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Marine Ecology Progress Series

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MEPS 353:289-301 (2008)  -  DOI:

Influence of ocean currents on long-distance movement of leatherback sea turtles in the Southwest Indian Ocean

Paolo Lambardi1, Johann R. E. Lutjeharms2, Resi Mencacci1, Graeme C. Hays3, Paolo Luschi1,*

1Dipartimento di Biologia, Università di Pisa, Via A. Volta 6, 56126 Pisa, Italy
2Department of Oceanography, University of Cape Town, Rondebosch 7700, South Africa
3Department of Biological Sciences, Institute of Environmental Sustainability, University of Wales Swansea, Singleton Park, Swansea SA2 8PP, UK
*Corresponding author. Email:

ABSTRACT: Leatherback turtles Dermochelys coriacea spend most of their life in oceanic environments, whose physical and biological characteristics are primarily forged by sea current circulation. Water mass movements can mechanically act on swimming turtles, thus determining their routes, and can differentially distribute their planktonic prey. By integrating satellite tracking data with contemporaneous remote-sensing information, we analysed the post-nesting journeys of 9 leatherbacks with respect to oceanographic surface conditions. Tracked turtles showed large variations in migration routes and in final destinations, apparently without heading for specific foraging areas. Their complex tracks spread over wide regions around South Africa. Leatherbacks were greatly influenced by the currents encountered during their movements, with their trajectories displaying curves or revolutions in the presence of (and in accordance with) rotating water masses. An impressive similarity was observed between large parts of the turtle routes and those of surface drifters tracked in the same regions. Finally, leatherbacks remained associated for long periods with specific oceanographic features, which most probably offered them profitable foraging opportunities. These results agree with previous findings in showing a strong influence of oceanic currents and mesoscale features on the movements of South African leatherbacks, and additionally identify the role of current-related features in causing the observed route variability and in determining high-quality foraging hotspots for leatherbacks moving in the ocean.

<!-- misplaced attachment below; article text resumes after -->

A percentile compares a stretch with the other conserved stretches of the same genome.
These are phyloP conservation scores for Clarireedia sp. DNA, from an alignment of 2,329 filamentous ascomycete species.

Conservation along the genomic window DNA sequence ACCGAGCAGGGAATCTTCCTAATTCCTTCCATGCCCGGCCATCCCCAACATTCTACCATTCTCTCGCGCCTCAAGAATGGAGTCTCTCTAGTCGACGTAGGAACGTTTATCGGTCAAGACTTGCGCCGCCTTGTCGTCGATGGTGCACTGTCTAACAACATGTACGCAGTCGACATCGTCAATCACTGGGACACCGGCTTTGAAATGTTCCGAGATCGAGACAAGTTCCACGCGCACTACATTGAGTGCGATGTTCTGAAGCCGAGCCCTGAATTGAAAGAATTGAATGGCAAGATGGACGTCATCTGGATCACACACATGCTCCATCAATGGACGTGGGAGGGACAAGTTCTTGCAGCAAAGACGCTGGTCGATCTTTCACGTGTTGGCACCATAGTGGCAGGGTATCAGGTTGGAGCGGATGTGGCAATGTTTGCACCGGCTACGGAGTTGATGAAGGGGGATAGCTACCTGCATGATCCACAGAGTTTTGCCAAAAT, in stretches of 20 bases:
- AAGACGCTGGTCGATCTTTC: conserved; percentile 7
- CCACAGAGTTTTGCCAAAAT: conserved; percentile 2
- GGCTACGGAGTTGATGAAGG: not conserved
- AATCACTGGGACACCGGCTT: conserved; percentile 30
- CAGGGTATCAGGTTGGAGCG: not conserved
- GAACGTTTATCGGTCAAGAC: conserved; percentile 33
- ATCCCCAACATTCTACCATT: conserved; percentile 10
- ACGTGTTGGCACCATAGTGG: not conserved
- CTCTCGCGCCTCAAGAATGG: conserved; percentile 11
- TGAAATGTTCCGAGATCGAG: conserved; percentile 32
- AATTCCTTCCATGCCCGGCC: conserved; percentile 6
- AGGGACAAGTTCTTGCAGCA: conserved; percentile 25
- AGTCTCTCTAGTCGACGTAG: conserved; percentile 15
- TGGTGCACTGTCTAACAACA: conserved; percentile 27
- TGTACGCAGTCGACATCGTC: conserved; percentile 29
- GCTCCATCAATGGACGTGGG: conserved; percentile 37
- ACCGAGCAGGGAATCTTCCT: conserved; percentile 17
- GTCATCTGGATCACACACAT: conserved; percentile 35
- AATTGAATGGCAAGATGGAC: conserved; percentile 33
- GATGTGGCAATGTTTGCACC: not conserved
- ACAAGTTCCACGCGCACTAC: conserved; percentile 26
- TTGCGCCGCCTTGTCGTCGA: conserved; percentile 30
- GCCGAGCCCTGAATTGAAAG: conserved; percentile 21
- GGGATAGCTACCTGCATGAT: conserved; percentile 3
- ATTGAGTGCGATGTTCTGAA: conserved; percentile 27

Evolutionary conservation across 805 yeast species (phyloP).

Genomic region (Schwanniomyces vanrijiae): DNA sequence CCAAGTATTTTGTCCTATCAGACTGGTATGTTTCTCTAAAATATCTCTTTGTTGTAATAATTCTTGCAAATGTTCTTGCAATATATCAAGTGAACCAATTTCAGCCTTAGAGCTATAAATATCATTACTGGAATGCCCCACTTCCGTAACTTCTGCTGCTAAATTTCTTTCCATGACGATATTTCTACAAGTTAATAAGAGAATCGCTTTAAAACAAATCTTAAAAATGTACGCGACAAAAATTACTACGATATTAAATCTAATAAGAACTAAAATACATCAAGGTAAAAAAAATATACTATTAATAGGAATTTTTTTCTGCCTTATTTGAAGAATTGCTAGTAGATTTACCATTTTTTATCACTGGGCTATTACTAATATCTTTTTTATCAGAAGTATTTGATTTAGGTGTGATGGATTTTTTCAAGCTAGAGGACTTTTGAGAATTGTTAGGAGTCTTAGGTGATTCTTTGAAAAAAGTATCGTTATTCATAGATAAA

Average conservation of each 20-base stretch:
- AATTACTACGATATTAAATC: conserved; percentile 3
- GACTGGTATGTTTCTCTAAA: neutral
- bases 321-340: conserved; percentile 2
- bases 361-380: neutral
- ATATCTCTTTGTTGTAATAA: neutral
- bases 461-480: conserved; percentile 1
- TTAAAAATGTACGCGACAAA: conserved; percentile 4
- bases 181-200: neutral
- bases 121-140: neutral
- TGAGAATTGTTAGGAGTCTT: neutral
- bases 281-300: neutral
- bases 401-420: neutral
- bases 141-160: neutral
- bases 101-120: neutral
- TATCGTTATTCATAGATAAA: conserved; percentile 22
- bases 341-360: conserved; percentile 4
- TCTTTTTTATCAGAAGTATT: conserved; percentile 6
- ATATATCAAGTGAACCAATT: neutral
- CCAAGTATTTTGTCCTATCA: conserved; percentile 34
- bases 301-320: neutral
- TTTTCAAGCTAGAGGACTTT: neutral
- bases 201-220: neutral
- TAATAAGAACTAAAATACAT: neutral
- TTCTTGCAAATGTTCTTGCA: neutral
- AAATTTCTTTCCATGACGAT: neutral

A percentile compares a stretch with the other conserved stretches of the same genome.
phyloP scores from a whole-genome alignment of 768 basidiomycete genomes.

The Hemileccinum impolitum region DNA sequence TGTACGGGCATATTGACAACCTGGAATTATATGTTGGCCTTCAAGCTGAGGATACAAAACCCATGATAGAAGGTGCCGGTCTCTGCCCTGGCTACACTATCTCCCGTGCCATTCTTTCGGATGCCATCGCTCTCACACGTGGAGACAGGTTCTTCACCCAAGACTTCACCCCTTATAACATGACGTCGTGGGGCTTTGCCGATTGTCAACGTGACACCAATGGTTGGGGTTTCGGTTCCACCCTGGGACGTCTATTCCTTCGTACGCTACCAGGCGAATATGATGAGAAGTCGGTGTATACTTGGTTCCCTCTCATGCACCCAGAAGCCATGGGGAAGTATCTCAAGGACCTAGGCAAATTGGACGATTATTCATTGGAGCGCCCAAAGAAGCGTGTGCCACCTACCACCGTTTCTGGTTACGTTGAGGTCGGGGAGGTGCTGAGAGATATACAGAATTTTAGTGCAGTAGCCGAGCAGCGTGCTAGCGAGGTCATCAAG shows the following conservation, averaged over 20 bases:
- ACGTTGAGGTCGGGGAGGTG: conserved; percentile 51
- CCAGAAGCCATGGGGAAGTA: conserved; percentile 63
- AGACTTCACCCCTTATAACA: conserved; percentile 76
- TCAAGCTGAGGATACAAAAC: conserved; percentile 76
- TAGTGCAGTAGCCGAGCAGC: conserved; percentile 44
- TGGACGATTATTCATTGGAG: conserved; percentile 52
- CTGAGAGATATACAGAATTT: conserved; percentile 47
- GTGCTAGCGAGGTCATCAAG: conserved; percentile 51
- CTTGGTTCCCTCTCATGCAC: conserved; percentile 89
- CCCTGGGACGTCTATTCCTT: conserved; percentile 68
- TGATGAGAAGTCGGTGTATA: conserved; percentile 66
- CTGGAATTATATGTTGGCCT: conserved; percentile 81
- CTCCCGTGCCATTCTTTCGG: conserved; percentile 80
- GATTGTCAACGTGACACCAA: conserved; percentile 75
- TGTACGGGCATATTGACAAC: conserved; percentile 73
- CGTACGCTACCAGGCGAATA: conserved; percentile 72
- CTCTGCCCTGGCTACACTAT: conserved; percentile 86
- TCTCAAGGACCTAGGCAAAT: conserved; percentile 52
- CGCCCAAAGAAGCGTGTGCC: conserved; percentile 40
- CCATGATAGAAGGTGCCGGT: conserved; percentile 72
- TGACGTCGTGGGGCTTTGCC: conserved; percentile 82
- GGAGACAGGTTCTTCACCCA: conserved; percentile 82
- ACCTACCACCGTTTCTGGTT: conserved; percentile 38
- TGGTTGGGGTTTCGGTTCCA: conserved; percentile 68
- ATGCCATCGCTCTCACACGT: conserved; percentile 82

KEY WORDS: Satellite telemetry · Dermochelys · Remote sensing · Oceanography · Current drift

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Cite this article as: Lambardi P, Lutjeharms JRE, Mencacci R, Hays GC, Luschi P (2008) Influence of ocean currents on long-distance movement of leatherback sea turtles in the Southwest Indian Ocean. Mar Ecol Prog Ser 353:289-301.

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